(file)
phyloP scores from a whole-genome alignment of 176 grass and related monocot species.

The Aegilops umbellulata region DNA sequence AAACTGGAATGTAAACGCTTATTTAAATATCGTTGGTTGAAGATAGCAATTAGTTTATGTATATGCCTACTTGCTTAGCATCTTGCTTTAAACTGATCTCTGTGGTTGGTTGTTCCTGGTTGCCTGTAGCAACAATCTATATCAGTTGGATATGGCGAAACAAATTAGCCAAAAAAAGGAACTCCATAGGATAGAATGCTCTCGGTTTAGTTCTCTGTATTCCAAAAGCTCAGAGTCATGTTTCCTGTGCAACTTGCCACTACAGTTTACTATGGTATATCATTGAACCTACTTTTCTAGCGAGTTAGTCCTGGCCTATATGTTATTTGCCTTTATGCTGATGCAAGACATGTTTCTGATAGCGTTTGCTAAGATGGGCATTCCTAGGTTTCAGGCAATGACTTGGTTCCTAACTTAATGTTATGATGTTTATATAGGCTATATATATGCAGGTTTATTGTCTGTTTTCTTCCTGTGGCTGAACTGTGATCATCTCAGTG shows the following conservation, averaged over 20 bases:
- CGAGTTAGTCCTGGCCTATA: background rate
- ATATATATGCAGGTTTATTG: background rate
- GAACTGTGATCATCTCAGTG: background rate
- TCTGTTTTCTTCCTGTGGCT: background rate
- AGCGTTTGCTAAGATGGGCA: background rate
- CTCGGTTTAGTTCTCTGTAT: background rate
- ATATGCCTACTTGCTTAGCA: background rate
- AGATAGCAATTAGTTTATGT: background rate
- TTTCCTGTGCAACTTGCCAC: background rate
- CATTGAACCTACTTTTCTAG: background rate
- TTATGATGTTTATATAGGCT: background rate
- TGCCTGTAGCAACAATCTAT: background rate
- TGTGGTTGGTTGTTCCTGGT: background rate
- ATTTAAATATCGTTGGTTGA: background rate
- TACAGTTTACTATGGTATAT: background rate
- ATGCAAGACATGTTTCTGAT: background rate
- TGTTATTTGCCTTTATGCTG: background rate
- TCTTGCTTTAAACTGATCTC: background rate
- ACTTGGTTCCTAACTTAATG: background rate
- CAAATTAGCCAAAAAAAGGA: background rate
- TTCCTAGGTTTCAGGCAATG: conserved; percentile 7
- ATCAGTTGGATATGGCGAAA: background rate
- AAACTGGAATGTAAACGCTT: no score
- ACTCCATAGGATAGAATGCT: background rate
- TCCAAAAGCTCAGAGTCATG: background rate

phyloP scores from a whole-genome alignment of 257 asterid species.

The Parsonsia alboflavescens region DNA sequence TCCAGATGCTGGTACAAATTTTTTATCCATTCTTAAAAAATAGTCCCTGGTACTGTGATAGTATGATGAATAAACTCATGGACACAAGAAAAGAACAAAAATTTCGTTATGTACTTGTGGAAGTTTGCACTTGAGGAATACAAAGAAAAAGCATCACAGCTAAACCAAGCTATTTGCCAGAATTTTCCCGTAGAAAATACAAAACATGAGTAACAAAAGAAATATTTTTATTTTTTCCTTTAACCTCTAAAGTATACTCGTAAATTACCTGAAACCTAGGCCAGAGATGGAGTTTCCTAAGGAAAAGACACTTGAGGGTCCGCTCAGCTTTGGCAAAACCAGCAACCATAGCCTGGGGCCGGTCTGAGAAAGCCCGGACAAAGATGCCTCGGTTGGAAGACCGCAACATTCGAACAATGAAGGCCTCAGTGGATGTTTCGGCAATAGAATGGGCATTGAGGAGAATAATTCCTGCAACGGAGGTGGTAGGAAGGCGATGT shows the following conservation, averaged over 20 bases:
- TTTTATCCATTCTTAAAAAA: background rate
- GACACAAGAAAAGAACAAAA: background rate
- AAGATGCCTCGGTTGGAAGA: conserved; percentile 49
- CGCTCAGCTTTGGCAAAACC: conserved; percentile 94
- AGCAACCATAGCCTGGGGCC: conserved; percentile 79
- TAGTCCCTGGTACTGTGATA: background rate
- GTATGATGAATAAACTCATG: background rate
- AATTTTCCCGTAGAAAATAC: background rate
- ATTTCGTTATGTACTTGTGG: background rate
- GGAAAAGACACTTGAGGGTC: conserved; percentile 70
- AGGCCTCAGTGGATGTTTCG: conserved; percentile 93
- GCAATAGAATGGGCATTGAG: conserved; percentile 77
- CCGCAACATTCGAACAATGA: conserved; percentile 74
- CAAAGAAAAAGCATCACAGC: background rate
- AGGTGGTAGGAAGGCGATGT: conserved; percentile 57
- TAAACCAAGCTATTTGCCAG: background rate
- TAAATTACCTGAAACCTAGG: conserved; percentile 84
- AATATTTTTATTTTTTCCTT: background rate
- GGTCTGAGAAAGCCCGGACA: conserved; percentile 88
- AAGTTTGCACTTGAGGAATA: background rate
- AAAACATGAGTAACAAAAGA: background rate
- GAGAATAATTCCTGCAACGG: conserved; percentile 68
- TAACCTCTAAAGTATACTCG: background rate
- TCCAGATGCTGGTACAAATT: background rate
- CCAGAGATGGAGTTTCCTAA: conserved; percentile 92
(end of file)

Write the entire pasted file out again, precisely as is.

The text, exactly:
phyloP scores from a whole-genome alignment of 176 grass and related monocot species.

The Aegilops umbellulata region DNA sequence AAACTGGAATGTAAACGCTTATTTAAATATCGTTGGTTGAAGATAGCAATTAGTTTATGTATATGCCTACTTGCTTAGCATCTTGCTTTAAACTGATCTCTGTGGTTGGTTGTTCCTGGTTGCCTGTAGCAACAATCTATATCAGTTGGATATGGCGAAACAAATTAGCCAAAAAAAGGAACTCCATAGGATAGAATGCTCTCGGTTTAGTTCTCTGTATTCCAAAAGCTCAGAGTCATGTTTCCTGTGCAACTTGCCACTACAGTTTACTATGGTATATCATTGAACCTACTTTTCTAGCGAGTTAGTCCTGGCCTATATGTTATTTGCCTTTATGCTGATGCAAGACATGTTTCTGATAGCGTTTGCTAAGATGGGCATTCCTAGGTTTCAGGCAATGACTTGGTTCCTAACTTAATGTTATGATGTTTATATAGGCTATATATATGCAGGTTTATTGTCTGTTTTCTTCCTGTGGCTGAACTGTGATCATCTCAGTG shows the following conservation, averaged over 20 bases:
- CGAGTTAGTCCTGGCCTATA: background rate
- ATATATATGCAGGTTTATTG: background rate
- GAACTGTGATCATCTCAGTG: background rate
- TCTGTTTTCTTCCTGTGGCT: background rate
- AGCGTTTGCTAAGATGGGCA: background rate
- CTCGGTTTAGTTCTCTGTAT: background rate
- ATATGCCTACTTGCTTAGCA: background rate
- AGATAGCAATTAGTTTATGT: background rate
- TTTCCTGTGCAACTTGCCAC: background rate
- CATTGAACCTACTTTTCTAG: background rate
- TTATGATGTTTATATAGGCT: background rate
- TGCCTGTAGCAACAATCTAT: background rate
- TGTGGTTGGTTGTTCCTGGT: background rate
- ATTTAAATATCGTTGGTTGA: background rate
- TACAGTTTACTATGGTATAT: background rate
- ATGCAAGACATGTTTCTGAT: background rate
- TGTTATTTGCCTTTATGCTG: background rate
- TCTTGCTTTAAACTGATCTC: background rate
- ACTTGGTTCCTAACTTAATG: background rate
- CAAATTAGCCAAAAAAAGGA: background rate
- TTCCTAGGTTTCAGGCAATG: conserved; percentile 7
- ATCAGTTGGATATGGCGAAA: background rate
- AAACTGGAATGTAAACGCTT: no score
- ACTCCATAGGATAGAATGCT: background rate
- TCCAAAAGCTCAGAGTCATG: background rate

phyloP scores from a whole-genome alignment of 257 asterid species.

The Parsonsia alboflavescens region DNA sequence TCCAGATGCTGGTACAAATTTTTTATCCATTCTTAAAAAATAGTCCCTGGTACTGTGATAGTATGATGAATAAACTCATGGACACAAGAAAAGAACAAAAATTTCGTTATGTACTTGTGGAAGTTTGCACTTGAGGAATACAAAGAAAAAGCATCACAGCTAAACCAAGCTATTTGCCAGAATTTTCCCGTAGAAAATACAAAACATGAGTAACAAAAGAAATATTTTTATTTTTTCCTTTAACCTCTAAAGTATACTCGTAAATTACCTGAAACCTAGGCCAGAGATGGAGTTTCCTAAGGAAAAGACACTTGAGGGTCCGCTCAGCTTTGGCAAAACCAGCAACCATAGCCTGGGGCCGGTCTGAGAAAGCCCGGACAAAGATGCCTCGGTTGGAAGACCGCAACATTCGAACAATGAAGGCCTCAGTGGATGTTTCGGCAATAGAATGGGCATTGAGGAGAATAATTCCTGCAACGGAGGTGGTAGGAAGGCGATGT shows the following conservation, averaged over 20 bases:
- TTTTATCCATTCTTAAAAAA: background rate
- GACACAAGAAAAGAACAAAA: background rate
- AAGATGCCTCGGTTGGAAGA: conserved; percentile 49
- CGCTCAGCTTTGGCAAAACC: conserved; percentile 94
- AGCAACCATAGCCTGGGGCC: conserved; percentile 79
- TAGTCCCTGGTACTGTGATA: background rate
- GTATGATGAATAAACTCATG: background rate
- AATTTTCCCGTAGAAAATAC: background rate
- ATTTCGTTATGTACTTGTGG: background rate
- GGAAAAGACACTTGAGGGTC: conserved; percentile 70
- AGGCCTCAGTGGATGTTTCG: conserved; percentile 93
- GCAATAGAATGGGCATTGAG: conserved; percentile 77
- CCGCAACATTCGAACAATGA: conserved; percentile 74
- CAAAGAAAAAGCATCACAGC: background rate
- AGGTGGTAGGAAGGCGATGT: conserved; percentile 57
- TAAACCAAGCTATTTGCCAG: background rate
- TAAATTACCTGAAACCTAGG: conserved; percentile 84
- AATATTTTTATTTTTTCCTT: background rate
- GGTCTGAGAAAGCCCGGACA: conserved; percentile 88
- AAGTTTGCACTTGAGGAATA: background rate
- AAAACATGAGTAACAAAAGA: background rate
- GAGAATAATTCCTGCAACGG: conserved; percentile 68
- TAACCTCTAAAGTATACTCG: background rate
- TCCAGATGCTGGTACAAATT: background rate
- CCAGAGATGGAGTTTCCTAA: conserved; percentile 92